Picture by Simon Wilkinson/SWpix.com
By Peter Cossins
Since the emergence of Jean-Paul van Poppel and, particularly, Mario Cipollini as the dominant performers in bunch sprinting, this aspect of racing has remained largely unchanged. The strongest sprinters, including the likes of Mark Cavendish, André Greipel and Marcel Kittel, have employed a string of domestiques to chase down breakaways and lead them out in the final gallop to the line.
When researching Full Gas, I asked Greg Henderson, who started out as a sprinter but then found his niche as Greipel’s lead-out man, for his perspective on this most combative and intense of finishes. The Kiwi describes a bunch sprint as being a crescendo: adrenalin and speed building steadily, then more rapidly, then insanely fast in the final kilometre. As a consequence, he says, everything takes place in slow motion.
“That might seem bananas, but it’s true,” Henderson insists. “In high-intensity situations the body does seem to do that, to make things move a little bit slower. It’s quite a weird sensation. That slow-motion effect is the same physiological adaption you get when you’re in car accident, for example, or when you crash your bike. You get the same massive adrenalin rush. The funny thing is that after the sprint you get back on the team bus and you only have a rough memory of it. You can’t remember exactly what happened.”
Henderson also confirms what Mark Cavendish and other sprinters say about there being no time for tactics in the final two hundred metres of a sprint. “It’s purely instinctive at that point. If you have the legs, the only thing you’re looking for is the line – if you’re boxed in, you look for a place to get out. There’s not a lot going through your thoughts at that moment, basically it’s just ‘go’ time and all you’ve got to worry about is the line.
“In fact, the only tactic we had apart from trying to stay together was for me to make sure that we always sprinted down the barriers. That way the others can only come past you on one side. There’s no point in sprinting down the middle of the road, because then the other sprinters can come past you on both sides. The key is to reduce the opportunities the other riders have to pass you.”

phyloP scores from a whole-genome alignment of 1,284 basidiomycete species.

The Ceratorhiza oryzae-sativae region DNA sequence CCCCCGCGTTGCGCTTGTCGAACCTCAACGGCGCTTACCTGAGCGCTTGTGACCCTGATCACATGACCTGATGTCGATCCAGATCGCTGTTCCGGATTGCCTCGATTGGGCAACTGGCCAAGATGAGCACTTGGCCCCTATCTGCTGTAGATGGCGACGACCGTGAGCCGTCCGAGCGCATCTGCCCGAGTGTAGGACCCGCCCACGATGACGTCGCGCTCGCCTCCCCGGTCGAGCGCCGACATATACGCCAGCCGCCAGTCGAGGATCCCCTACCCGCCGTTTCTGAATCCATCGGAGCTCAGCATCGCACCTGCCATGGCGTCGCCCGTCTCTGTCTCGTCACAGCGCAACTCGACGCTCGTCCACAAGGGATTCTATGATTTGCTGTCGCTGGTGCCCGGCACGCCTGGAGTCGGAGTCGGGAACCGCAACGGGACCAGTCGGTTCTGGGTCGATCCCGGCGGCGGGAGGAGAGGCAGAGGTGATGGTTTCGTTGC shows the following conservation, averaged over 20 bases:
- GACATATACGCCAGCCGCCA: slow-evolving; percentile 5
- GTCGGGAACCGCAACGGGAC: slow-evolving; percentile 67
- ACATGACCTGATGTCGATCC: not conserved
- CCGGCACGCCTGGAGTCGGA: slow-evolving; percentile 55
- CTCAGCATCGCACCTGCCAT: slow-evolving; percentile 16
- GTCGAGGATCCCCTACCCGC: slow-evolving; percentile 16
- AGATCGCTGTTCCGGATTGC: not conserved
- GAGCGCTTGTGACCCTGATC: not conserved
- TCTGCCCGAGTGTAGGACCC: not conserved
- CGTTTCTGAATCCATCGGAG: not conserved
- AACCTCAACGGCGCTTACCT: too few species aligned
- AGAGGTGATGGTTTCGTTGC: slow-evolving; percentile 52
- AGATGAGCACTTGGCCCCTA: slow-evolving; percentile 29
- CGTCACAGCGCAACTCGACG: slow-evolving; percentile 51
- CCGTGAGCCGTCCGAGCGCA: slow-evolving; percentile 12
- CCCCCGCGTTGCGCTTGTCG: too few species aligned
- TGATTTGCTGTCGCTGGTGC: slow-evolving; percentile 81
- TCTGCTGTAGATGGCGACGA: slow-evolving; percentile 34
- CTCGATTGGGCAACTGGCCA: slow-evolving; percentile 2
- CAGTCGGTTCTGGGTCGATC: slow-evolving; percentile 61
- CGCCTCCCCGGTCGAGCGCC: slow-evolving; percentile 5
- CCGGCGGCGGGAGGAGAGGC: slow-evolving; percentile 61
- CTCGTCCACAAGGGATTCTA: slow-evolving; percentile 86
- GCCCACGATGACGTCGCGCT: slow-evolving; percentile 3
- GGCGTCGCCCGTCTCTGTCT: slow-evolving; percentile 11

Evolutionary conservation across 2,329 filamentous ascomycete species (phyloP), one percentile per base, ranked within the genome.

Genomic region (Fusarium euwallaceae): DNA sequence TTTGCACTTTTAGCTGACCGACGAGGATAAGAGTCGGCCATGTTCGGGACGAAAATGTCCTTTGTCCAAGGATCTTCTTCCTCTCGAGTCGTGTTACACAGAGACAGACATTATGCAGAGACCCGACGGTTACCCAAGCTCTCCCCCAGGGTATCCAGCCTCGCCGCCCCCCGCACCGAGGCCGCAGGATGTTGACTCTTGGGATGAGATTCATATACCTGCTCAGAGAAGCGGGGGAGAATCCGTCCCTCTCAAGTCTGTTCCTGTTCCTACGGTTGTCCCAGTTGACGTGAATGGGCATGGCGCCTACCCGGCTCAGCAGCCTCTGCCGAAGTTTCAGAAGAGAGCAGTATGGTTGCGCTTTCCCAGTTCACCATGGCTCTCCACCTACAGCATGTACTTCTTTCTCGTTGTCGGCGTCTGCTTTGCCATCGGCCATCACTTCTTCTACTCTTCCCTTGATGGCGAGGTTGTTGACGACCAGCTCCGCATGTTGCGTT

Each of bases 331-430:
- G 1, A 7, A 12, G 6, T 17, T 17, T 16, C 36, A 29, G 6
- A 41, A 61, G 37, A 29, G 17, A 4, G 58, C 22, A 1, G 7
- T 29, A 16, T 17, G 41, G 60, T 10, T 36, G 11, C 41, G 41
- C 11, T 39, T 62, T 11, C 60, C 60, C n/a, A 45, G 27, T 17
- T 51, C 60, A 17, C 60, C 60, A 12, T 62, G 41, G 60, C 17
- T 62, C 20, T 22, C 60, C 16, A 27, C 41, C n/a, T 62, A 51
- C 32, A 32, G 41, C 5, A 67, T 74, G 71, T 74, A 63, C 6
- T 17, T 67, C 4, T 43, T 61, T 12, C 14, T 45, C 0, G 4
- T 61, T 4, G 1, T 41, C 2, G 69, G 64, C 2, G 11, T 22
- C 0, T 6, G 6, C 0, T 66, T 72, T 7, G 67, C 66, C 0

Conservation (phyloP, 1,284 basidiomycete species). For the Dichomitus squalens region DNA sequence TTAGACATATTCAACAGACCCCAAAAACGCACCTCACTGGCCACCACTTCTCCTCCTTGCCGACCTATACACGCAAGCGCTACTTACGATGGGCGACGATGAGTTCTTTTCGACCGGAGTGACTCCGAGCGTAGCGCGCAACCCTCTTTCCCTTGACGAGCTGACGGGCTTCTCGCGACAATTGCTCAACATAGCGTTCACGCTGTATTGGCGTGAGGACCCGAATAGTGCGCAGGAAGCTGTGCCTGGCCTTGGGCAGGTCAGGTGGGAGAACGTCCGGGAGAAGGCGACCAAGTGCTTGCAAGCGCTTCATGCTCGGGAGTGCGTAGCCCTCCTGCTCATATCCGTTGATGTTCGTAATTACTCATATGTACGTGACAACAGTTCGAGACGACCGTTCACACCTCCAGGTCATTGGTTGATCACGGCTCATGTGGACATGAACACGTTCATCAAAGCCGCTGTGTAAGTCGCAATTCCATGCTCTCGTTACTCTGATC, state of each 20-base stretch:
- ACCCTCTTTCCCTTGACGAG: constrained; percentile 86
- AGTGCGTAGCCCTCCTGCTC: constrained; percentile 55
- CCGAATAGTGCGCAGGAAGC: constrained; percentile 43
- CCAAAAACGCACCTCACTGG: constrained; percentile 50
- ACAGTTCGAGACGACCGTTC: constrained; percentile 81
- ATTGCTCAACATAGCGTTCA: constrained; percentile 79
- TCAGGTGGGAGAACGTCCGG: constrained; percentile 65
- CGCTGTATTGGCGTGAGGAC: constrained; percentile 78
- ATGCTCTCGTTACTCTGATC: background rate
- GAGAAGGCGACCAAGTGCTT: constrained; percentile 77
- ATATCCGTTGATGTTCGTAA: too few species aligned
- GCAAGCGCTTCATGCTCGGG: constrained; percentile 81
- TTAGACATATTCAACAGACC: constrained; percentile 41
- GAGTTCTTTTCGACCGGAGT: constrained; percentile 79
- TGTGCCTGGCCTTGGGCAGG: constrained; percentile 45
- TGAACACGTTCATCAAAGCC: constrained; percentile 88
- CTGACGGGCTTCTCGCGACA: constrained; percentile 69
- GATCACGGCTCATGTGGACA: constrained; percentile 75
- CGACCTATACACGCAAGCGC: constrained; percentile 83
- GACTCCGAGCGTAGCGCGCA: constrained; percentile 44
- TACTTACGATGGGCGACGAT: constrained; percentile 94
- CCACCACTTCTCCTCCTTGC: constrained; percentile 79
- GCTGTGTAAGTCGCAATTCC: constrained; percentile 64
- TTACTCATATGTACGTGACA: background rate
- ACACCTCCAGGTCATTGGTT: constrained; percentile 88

Over the past three or four seasons, bunch sprints have become more chaotic, particularly at the Tour de France, which always boasts the strongest line-up of sprinters. “It’s gone from having one or two sprint trains and the other sprinters having just one or two guys to look after them to pretty much every sprinter having a train these days,” says Kittel’s former road captain Koen de Kort. “It’s a lot harder to get it right now. It’s become a lot more frantic. It was easier when I was on the team with Marcel as most teams tended to look to us and one or two others to lead out. Now, it’s chaos.”
Henderson agrees with de Kort’s assessment. “You could argue that in terms of the number and quality of sprinters, the sport is in a bit of a golden age. There’s no one train that’s dominant any more. All of a sudden there are six or seven teams that were capable of a good lead-out, which hasn’t made it more dangerous, but harder to control the front and harder to win,” he reasons.
Returning his focus to the sprinters’ teams, the New Zealander says, “Because of the trains now, you can’t open it with 5k to go like they used to back in the day because everyone can match everyone else and, as a consequence, no one can hold a lead. Instead, from five ks to go you’re waiting and just trying to hold your position because you can actually only go flat out for the last 2k. Until that point, you’ve got to hang on to as many matches as possible and then light them in the last 2k when the fast guys can actually go full gas.”
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